The city was really helpful. They gave us permission to leave a check for $4500 for the purpose of reviewing our requests by the zoning dept. If approved by zoning, along with our request to remove a portion of the parking lot and create wheelchair accessibility, we would also be required to add storm sewer, lighting, two more trees in the already tree covered parking lot, and concrete curbs to the property.
The city informed us the building was located in the 500 year flood plain. Any changes to the property would require the building be brought to new standards I was a little confused, the building was has stood for 120 years and it will not survive another 380 years regardless of what we do for flood control.
Driving away from the meeting with the city planners, I used construction language.
In the two years we leased the building, we had contact with the firefighters only once. I walked into the building one morning and I smelled natural gas. I wasn’t sure it was natural gas until one of the customers mentioned the building had an unusual smell. I walked next door to the fire station for the purpose of asking the firefighters to check out the smell.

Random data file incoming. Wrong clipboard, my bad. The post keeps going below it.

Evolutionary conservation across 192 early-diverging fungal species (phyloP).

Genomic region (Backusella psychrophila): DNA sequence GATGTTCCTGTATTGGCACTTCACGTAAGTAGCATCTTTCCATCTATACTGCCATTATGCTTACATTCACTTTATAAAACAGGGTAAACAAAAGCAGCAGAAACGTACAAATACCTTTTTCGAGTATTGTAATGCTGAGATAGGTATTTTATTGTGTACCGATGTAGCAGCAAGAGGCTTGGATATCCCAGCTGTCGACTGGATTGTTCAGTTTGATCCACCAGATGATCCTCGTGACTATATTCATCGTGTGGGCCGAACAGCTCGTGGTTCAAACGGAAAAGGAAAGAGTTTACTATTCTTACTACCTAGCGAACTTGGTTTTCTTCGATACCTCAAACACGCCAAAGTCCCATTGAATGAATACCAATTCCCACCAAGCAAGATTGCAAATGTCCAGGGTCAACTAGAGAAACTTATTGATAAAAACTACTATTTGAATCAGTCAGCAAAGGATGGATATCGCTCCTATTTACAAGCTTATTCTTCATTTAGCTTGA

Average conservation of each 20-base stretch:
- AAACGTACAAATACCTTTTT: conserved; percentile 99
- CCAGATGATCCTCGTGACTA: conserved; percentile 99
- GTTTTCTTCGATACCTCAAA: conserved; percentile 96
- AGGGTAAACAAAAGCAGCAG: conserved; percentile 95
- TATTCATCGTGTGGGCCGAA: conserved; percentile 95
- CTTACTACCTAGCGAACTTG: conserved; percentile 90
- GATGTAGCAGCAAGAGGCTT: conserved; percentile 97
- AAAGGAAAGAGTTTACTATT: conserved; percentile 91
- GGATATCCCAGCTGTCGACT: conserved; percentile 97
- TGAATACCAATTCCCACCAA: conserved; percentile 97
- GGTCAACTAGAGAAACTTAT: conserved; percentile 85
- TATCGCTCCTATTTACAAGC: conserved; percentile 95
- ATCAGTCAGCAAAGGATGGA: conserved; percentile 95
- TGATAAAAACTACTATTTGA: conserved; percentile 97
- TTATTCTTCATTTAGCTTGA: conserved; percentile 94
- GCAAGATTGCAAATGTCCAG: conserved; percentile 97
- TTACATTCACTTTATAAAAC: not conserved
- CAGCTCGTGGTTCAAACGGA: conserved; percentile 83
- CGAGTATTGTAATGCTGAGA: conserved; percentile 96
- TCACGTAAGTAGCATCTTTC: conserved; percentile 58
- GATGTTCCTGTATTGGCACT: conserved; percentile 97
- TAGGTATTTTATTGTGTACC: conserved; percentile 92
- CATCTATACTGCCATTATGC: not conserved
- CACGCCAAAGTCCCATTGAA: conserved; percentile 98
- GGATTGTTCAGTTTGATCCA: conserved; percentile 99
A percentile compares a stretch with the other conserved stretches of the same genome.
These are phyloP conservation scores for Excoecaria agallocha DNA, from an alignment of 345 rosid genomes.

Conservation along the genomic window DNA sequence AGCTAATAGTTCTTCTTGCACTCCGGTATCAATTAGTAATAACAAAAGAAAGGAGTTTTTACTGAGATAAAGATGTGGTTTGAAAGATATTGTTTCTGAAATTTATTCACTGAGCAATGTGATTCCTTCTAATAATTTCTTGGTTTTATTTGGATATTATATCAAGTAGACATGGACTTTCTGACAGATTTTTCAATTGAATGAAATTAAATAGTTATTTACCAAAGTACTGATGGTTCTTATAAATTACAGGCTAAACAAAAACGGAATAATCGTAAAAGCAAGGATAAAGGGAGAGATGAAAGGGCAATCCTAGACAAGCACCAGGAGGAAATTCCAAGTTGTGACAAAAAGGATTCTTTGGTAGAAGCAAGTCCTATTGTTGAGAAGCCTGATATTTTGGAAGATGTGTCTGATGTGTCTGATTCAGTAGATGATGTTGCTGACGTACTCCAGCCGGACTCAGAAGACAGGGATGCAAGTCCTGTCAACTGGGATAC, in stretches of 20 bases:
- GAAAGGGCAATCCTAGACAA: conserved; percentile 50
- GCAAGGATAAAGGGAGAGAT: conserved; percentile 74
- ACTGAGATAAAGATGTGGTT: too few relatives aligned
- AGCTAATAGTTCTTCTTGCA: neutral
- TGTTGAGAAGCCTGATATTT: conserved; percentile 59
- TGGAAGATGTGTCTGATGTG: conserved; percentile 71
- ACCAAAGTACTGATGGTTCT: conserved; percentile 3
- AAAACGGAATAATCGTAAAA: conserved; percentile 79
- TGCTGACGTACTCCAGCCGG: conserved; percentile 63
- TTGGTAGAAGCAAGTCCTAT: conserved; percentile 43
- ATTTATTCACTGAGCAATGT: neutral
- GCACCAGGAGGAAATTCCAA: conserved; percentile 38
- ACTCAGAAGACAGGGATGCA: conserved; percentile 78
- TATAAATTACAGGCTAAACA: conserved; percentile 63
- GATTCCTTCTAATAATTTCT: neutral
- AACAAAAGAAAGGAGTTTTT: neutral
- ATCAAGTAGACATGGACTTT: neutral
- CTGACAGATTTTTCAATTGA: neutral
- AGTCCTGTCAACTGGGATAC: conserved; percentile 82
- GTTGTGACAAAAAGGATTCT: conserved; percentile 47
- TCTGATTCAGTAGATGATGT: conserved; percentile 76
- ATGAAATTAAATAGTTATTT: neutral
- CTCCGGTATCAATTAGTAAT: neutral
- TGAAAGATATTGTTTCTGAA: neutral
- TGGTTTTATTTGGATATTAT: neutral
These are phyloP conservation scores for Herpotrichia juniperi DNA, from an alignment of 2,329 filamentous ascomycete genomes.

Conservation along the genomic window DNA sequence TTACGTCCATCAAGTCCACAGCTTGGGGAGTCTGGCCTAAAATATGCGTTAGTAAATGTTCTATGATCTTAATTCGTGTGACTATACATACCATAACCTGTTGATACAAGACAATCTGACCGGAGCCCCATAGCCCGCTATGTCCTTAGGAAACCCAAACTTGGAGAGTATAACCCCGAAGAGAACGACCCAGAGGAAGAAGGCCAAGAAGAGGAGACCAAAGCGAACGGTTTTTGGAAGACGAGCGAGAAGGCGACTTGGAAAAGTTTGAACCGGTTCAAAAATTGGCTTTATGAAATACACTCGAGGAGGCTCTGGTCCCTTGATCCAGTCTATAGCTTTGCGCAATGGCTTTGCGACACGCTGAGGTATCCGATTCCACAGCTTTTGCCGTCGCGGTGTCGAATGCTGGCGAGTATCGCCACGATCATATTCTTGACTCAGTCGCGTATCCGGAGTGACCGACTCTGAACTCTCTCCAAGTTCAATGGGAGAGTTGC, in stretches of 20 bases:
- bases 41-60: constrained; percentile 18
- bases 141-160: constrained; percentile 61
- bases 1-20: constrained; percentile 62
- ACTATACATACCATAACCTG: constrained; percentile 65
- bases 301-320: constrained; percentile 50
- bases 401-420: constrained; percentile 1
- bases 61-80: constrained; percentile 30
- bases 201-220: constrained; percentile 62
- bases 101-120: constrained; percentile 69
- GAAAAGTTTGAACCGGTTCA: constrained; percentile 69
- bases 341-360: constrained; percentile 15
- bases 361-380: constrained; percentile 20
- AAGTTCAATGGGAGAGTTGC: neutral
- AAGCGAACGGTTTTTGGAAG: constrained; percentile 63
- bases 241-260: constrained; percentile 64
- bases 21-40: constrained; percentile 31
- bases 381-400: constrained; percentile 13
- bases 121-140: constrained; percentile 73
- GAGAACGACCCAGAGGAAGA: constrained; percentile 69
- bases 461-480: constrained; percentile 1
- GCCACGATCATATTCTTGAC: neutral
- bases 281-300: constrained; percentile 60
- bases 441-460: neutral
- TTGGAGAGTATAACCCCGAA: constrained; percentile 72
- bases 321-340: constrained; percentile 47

Fire MAN: What can I do for you? Me: I think I have a gas leak. Fire MAN: Where do you live? Me: It is not in my house, it is in the business next door. Fire MAN: I’ll get the Captain. Fire MAN: Captain, this man thinks he has a gas leak. Captain: Where do you live? Me: It is in the business next door. Captain: OK, you’re going to need to call the fire dept. Me: Uh……I’m standing right here. Captain: We need a call from our dispatcher, Ah hell, I’ll call it in myself! Me: Now we’re are getting somewhere.
Two minutes later Your Daily Fiber was swarming with geared-up firefighters. They located a problem with the furnace. Yep, we had the pleasure of taking care of that one also.
These kind of events started making me look around; the stairs are loose, the roof is leaking and the exterior needs paint. The basement apartment sewer backed up every summer (the landlord did take care of that). Elaine, Ivy and I started thinking, wouldn’t it be great to add another line of yarn? But we need heat, and air conditioning, and..and..and.. I’m not sure the bloom was off the rose, but the rose was drying out a bit.